Organizational overhaul prompted by signs of ‘harder times to come.’
Scripps Health failed to meet its operating budget last fiscal year for the first time in 15 years, prompting the San Diego-based health system to restructure its executive team and look to cut corporate services costs by $30 million.
Although the system remains on solid financial footing, the news came as “a sober warning of harder times to come,” Scripps president and CEO Chris Van Gorder wrote in a memo to staff and physicians last week. The memo, which Scripps released in full to HealthLeaders Media, was as much a rallying cry as it was a bulletin of somber news.
“We can sit back and fool ourselves into thinking change is not really needed, and risk the consequences,” Van Gorder wrote. “Or like our founders, we can have the courage to boldly move ahead and do what’s needed for our patients, our community and their legacy.”
The memo outlined several organizational changes coming to Scripps in the next 30-60 days, including the following:
- CEOs: Rather than keeping a CEO at each Scripps hospital, the system will establish three regional CEOs.
- COOs: In the absence of a CEO, COOs will take over daily operations at each hospital.
- Corporate services: Scripps will look to cut costs on corporate services by $30 million. It will evaluate a shared-services model for corporate services to improve accountability.
The southern region—which will get one of the three new CEO positions—includes Scripps Mercy San Diego and Chula Vista, overseen by current CEO Tom Gammiere. The northern region will include sites in Encinitas, Green, and La Jolla, which are overseen by CEOs Carl J. Etter, Robin B. Brown Jr., and Gary G. Fybel, respectively. The third region will comprise Scripps ancillary services.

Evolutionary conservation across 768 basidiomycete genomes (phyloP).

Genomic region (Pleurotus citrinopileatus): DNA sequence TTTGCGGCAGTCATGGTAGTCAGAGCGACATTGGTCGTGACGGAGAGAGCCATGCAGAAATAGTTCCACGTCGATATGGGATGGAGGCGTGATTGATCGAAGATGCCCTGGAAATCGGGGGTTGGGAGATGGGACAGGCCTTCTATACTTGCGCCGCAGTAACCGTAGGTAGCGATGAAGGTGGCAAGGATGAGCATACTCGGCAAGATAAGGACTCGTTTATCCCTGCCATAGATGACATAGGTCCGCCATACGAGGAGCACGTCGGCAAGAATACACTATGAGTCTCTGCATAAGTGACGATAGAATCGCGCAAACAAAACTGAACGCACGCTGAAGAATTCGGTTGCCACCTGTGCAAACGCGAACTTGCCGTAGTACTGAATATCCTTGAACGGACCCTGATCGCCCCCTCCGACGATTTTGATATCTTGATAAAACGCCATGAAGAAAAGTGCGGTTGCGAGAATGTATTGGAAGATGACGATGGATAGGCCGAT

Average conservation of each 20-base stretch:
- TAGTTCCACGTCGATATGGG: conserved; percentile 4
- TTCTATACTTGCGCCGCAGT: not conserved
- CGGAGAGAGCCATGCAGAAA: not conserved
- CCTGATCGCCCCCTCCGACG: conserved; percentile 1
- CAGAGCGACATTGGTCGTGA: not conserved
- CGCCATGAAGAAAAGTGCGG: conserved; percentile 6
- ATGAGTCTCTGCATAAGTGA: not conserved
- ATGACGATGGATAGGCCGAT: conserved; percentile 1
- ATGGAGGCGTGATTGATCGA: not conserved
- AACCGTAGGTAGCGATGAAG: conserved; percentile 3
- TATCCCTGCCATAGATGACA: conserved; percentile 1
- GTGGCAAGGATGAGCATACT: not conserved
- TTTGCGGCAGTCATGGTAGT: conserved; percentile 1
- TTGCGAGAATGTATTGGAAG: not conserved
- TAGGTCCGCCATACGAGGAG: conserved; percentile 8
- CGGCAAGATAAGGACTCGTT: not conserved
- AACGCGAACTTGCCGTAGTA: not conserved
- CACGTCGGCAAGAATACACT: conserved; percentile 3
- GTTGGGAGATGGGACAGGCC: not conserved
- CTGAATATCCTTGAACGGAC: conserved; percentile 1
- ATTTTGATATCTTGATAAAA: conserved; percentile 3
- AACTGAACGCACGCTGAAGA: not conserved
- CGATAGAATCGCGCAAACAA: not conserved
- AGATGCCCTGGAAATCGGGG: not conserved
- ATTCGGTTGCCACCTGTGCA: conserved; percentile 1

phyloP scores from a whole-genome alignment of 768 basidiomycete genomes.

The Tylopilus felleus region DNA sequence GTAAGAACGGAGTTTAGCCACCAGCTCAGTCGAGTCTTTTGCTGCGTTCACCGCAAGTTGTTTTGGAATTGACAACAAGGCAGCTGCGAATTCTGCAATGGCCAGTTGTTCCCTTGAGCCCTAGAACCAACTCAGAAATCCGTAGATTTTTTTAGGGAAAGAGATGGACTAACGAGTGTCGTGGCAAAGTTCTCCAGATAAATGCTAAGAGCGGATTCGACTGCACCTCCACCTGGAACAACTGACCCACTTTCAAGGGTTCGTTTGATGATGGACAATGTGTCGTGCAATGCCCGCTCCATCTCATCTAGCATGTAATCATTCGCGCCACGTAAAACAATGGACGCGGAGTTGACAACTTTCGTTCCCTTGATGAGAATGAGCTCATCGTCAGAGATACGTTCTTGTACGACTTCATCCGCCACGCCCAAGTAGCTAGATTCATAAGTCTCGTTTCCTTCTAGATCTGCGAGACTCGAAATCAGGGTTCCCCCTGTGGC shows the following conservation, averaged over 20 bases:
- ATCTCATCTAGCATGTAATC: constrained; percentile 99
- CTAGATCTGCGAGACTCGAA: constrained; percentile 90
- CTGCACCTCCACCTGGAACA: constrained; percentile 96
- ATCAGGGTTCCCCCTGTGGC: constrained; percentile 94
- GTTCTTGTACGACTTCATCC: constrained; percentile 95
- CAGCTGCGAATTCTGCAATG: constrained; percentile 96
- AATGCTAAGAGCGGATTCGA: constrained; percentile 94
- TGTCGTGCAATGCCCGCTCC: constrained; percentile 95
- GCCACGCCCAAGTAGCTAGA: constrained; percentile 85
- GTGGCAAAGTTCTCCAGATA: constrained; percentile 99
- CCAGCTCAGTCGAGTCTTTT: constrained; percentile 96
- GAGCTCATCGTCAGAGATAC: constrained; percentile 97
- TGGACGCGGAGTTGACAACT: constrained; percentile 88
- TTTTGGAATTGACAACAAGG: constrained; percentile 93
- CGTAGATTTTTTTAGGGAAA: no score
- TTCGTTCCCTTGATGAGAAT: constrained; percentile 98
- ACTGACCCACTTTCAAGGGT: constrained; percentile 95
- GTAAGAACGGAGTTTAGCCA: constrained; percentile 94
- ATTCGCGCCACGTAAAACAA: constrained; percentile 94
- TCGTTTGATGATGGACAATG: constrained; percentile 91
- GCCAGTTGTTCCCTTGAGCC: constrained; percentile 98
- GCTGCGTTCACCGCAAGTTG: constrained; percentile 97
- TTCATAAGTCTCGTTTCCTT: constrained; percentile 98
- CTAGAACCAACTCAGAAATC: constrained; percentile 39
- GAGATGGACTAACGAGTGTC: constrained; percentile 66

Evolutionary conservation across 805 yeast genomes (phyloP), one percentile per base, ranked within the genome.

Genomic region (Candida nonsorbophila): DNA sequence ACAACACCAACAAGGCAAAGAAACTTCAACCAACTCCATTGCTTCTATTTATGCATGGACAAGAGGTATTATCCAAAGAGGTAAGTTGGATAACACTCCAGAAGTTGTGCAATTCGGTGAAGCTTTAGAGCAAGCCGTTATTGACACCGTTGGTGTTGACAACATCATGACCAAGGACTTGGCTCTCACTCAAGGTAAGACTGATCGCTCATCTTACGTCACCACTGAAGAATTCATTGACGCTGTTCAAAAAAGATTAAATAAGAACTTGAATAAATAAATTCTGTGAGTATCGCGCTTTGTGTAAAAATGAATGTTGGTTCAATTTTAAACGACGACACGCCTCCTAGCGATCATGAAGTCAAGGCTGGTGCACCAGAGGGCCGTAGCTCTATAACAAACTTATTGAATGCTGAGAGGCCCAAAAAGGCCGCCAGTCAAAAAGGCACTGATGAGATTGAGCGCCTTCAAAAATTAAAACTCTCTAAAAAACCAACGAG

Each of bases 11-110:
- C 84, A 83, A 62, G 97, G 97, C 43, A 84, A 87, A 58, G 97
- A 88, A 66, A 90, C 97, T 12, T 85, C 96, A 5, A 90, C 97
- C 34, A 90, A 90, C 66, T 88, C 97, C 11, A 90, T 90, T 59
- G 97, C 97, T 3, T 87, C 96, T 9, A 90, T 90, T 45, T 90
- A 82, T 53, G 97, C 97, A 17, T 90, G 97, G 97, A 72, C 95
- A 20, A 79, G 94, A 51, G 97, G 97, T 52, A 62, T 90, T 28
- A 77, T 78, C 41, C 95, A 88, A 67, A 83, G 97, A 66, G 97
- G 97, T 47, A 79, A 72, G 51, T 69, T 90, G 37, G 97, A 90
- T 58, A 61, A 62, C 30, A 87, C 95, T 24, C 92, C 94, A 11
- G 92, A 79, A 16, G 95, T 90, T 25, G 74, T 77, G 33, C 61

It appears Etter, Brown, and Fybel are the most likely candidates to fill the new northern-region CEO and ancillary-services CEO positions. It’s possible, though, that Scripps could bring in outside talent, promote from within, or even shift Gammiere to the northern region. This is an overhaul, after all.
Scripps Not Alone
In his memo last week, Van Gorder noted that Scripps is far from the only healthcare organization to face the kind of financial pressures that prompted these changes.
“Hospitals and health systems across the country, small and large, are being affected in similar ways,” he wrote, citing two peer institutions: Partners HealthCare and the Cleveland Clinic.
Partners HealthCare, based in Boston, reported an operating loss of $108 million last year, Van Gorder noted. Last spring, Partners offered buyouts to 1,600 workers at its Brigham and Women’s Hospital and announced plans to cut costs by more than $600 million over three years, as The Boston Globereported.
“This is an effort fundamentally to change not our values and our culture, but how we manage ourselves, how we focus on efficiency, the patient experience, the service we deliver, and try to be reflective of the pressures of being efficient,” Partners CFO Peter K. Markell told the Globe.
Cleveland Clinic, meanwhile, saw its operating income slump 71% last year, Van Gorder noted. The clinic’s president and CEO, Toby Cosgrove, MD, said the healthcare challenges putting pressure on systems these days are “unprecedented in their size, speed, and scope.”
Harvard Business Review (HBR) and other publications have covered the problem, Van Gorder told his team, noting that declining reimbursement rates are squeezing healthcare organizations nationwide.
“For the past decade, the consensus strategy among hospital and health-system leaders has been to achieve scale in regional markets via mergers and acquisitions, to make medical staffs employees, and to assume more financial risk in insurance contracts and sponsored health plans,” HBR’s Jeff Goldsmith wrote in October. “In the past 18 months, the bill for this strategy has come due, posing serious financial challenges for many leading U.S. health systems.”